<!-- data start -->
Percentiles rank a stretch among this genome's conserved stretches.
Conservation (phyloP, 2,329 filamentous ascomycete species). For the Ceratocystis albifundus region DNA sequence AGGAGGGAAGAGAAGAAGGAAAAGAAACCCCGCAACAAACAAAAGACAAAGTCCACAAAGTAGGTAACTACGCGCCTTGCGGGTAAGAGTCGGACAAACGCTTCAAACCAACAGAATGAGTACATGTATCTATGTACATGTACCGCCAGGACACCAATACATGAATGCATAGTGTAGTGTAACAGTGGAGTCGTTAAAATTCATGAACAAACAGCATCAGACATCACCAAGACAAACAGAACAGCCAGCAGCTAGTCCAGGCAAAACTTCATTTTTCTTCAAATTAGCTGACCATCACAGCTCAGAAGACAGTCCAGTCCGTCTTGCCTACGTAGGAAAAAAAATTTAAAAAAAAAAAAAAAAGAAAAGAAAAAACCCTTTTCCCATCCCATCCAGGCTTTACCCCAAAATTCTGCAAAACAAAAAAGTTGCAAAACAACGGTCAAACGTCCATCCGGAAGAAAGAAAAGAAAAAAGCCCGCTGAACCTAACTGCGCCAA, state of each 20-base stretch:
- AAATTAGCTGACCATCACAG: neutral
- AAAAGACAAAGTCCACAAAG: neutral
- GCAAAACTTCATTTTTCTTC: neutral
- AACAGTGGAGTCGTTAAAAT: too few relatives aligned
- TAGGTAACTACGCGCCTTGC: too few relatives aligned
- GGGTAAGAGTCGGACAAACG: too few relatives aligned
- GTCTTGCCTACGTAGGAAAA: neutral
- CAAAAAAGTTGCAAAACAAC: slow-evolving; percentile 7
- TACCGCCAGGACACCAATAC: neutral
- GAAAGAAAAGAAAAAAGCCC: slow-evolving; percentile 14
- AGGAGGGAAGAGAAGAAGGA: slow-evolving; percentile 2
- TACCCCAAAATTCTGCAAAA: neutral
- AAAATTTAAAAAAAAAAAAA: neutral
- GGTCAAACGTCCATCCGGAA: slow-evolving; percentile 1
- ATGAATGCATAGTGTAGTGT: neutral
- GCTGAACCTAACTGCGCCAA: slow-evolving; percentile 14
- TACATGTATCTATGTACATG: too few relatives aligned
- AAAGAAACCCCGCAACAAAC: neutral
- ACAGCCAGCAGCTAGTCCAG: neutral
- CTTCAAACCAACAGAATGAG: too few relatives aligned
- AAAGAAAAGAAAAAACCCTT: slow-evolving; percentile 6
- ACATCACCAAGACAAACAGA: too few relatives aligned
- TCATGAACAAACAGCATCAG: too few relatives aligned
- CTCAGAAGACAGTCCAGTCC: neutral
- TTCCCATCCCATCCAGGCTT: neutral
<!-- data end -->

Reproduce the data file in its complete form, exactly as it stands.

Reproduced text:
Percentiles rank a stretch among this genome's conserved stretches.
Conservation (phyloP, 2,329 filamentous ascomycete species). For the Ceratocystis albifundus region DNA sequence AGGAGGGAAGAGAAGAAGGAAAAGAAACCCCGCAACAAACAAAAGACAAAGTCCACAAAGTAGGTAACTACGCGCCTTGCGGGTAAGAGTCGGACAAACGCTTCAAACCAACAGAATGAGTACATGTATCTATGTACATGTACCGCCAGGACACCAATACATGAATGCATAGTGTAGTGTAACAGTGGAGTCGTTAAAATTCATGAACAAACAGCATCAGACATCACCAAGACAAACAGAACAGCCAGCAGCTAGTCCAGGCAAAACTTCATTTTTCTTCAAATTAGCTGACCATCACAGCTCAGAAGACAGTCCAGTCCGTCTTGCCTACGTAGGAAAAAAAATTTAAAAAAAAAAAAAAAAGAAAAGAAAAAACCCTTTTCCCATCCCATCCAGGCTTTACCCCAAAATTCTGCAAAACAAAAAAGTTGCAAAACAACGGTCAAACGTCCATCCGGAAGAAAGAAAAGAAAAAAGCCCGCTGAACCTAACTGCGCCAA, state of each 20-base stretch:
- AAATTAGCTGACCATCACAG: neutral
- AAAAGACAAAGTCCACAAAG: neutral
- GCAAAACTTCATTTTTCTTC: neutral
- AACAGTGGAGTCGTTAAAAT: too few relatives aligned
- TAGGTAACTACGCGCCTTGC: too few relatives aligned
- GGGTAAGAGTCGGACAAACG: too few relatives aligned
- GTCTTGCCTACGTAGGAAAA: neutral
- CAAAAAAGTTGCAAAACAAC: slow-evolving; percentile 7
- TACCGCCAGGACACCAATAC: neutral
- GAAAGAAAAGAAAAAAGCCC: slow-evolving; percentile 14
- AGGAGGGAAGAGAAGAAGGA: slow-evolving; percentile 2
- TACCCCAAAATTCTGCAAAA: neutral
- AAAATTTAAAAAAAAAAAAA: neutral
- GGTCAAACGTCCATCCGGAA: slow-evolving; percentile 1
- ATGAATGCATAGTGTAGTGT: neutral
- GCTGAACCTAACTGCGCCAA: slow-evolving; percentile 14
- TACATGTATCTATGTACATG: too few relatives aligned
- AAAGAAACCCCGCAACAAAC: neutral
- ACAGCCAGCAGCTAGTCCAG: neutral
- CTTCAAACCAACAGAATGAG: too few relatives aligned
- AAAGAAAAGAAAAAACCCTT: slow-evolving; percentile 6
- ACATCACCAAGACAAACAGA: too few relatives aligned
- TCATGAACAAACAGCATCAG: too few relatives aligned
- CTCAGAAGACAGTCCAGTCC: neutral
- TTCCCATCCCATCCAGGCTT: neutral